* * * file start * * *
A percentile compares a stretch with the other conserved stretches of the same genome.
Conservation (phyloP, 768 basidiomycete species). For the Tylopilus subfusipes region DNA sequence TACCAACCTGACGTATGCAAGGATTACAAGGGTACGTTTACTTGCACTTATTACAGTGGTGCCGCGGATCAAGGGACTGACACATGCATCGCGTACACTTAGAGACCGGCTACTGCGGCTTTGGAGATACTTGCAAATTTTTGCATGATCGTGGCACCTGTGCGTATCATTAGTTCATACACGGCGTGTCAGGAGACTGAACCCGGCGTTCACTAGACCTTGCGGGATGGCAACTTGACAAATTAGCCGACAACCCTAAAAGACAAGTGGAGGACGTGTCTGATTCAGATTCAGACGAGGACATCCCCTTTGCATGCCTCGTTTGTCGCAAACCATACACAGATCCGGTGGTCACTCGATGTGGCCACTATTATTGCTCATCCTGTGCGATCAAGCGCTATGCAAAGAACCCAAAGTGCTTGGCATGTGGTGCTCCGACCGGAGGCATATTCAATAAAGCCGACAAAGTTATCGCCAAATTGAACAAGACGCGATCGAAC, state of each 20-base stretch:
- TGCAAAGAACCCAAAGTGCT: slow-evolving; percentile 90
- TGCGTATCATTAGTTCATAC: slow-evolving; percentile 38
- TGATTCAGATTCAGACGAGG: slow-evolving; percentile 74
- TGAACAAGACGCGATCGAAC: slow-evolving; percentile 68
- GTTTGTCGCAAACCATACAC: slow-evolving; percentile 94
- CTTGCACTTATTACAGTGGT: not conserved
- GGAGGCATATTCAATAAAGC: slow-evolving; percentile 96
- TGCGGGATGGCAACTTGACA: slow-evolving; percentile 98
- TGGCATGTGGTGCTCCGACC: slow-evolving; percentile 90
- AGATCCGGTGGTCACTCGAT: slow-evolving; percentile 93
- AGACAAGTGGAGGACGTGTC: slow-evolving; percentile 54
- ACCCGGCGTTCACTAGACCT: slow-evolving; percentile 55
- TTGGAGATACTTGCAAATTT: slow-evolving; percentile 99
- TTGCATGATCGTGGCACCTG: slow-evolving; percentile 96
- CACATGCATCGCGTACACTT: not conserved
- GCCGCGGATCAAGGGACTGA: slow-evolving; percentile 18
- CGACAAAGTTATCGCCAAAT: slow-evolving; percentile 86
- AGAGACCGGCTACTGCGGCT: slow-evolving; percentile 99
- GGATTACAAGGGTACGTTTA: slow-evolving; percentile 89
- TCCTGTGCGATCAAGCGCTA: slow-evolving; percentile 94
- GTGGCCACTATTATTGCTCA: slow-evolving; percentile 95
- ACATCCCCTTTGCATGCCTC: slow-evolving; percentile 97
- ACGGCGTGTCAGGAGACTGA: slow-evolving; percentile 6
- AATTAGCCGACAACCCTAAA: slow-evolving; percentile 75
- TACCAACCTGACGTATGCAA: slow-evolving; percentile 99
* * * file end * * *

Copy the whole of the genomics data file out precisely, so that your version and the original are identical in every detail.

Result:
A percentile compares a stretch with the other conserved stretches of the same genome.
Conservation (phyloP, 768 basidiomycete species). For the Tylopilus subfusipes region DNA sequence TACCAACCTGACGTATGCAAGGATTACAAGGGTACGTTTACTTGCACTTATTACAGTGGTGCCGCGGATCAAGGGACTGACACATGCATCGCGTACACTTAGAGACCGGCTACTGCGGCTTTGGAGATACTTGCAAATTTTTGCATGATCGTGGCACCTGTGCGTATCATTAGTTCATACACGGCGTGTCAGGAGACTGAACCCGGCGTTCACTAGACCTTGCGGGATGGCAACTTGACAAATTAGCCGACAACCCTAAAAGACAAGTGGAGGACGTGTCTGATTCAGATTCAGACGAGGACATCCCCTTTGCATGCCTCGTTTGTCGCAAACCATACACAGATCCGGTGGTCACTCGATGTGGCCACTATTATTGCTCATCCTGTGCGATCAAGCGCTATGCAAAGAACCCAAAGTGCTTGGCATGTGGTGCTCCGACCGGAGGCATATTCAATAAAGCCGACAAAGTTATCGCCAAATTGAACAAGACGCGATCGAAC, state of each 20-base stretch:
- TGCAAAGAACCCAAAGTGCT: slow-evolving; percentile 90
- TGCGTATCATTAGTTCATAC: slow-evolving; percentile 38
- TGATTCAGATTCAGACGAGG: slow-evolving; percentile 74
- TGAACAAGACGCGATCGAAC: slow-evolving; percentile 68
- GTTTGTCGCAAACCATACAC: slow-evolving; percentile 94
- CTTGCACTTATTACAGTGGT: not conserved
- GGAGGCATATTCAATAAAGC: slow-evolving; percentile 96
- TGCGGGATGGCAACTTGACA: slow-evolving; percentile 98
- TGGCATGTGGTGCTCCGACC: slow-evolving; percentile 90
- AGATCCGGTGGTCACTCGAT: slow-evolving; percentile 93
- AGACAAGTGGAGGACGTGTC: slow-evolving; percentile 54
- ACCCGGCGTTCACTAGACCT: slow-evolving; percentile 55
- TTGGAGATACTTGCAAATTT: slow-evolving; percentile 99
- TTGCATGATCGTGGCACCTG: slow-evolving; percentile 96
- CACATGCATCGCGTACACTT: not conserved
- GCCGCGGATCAAGGGACTGA: slow-evolving; percentile 18
- CGACAAAGTTATCGCCAAAT: slow-evolving; percentile 86
- AGAGACCGGCTACTGCGGCT: slow-evolving; percentile 99
- GGATTACAAGGGTACGTTTA: slow-evolving; percentile 89
- TCCTGTGCGATCAAGCGCTA: slow-evolving; percentile 94
- GTGGCCACTATTATTGCTCA: slow-evolving; percentile 95
- ACATCCCCTTTGCATGCCTC: slow-evolving; percentile 97
- ACGGCGTGTCAGGAGACTGA: slow-evolving; percentile 6
- AATTAGCCGACAACCCTAAA: slow-evolving; percentile 75
- TACCAACCTGACGTATGCAA: slow-evolving; percentile 99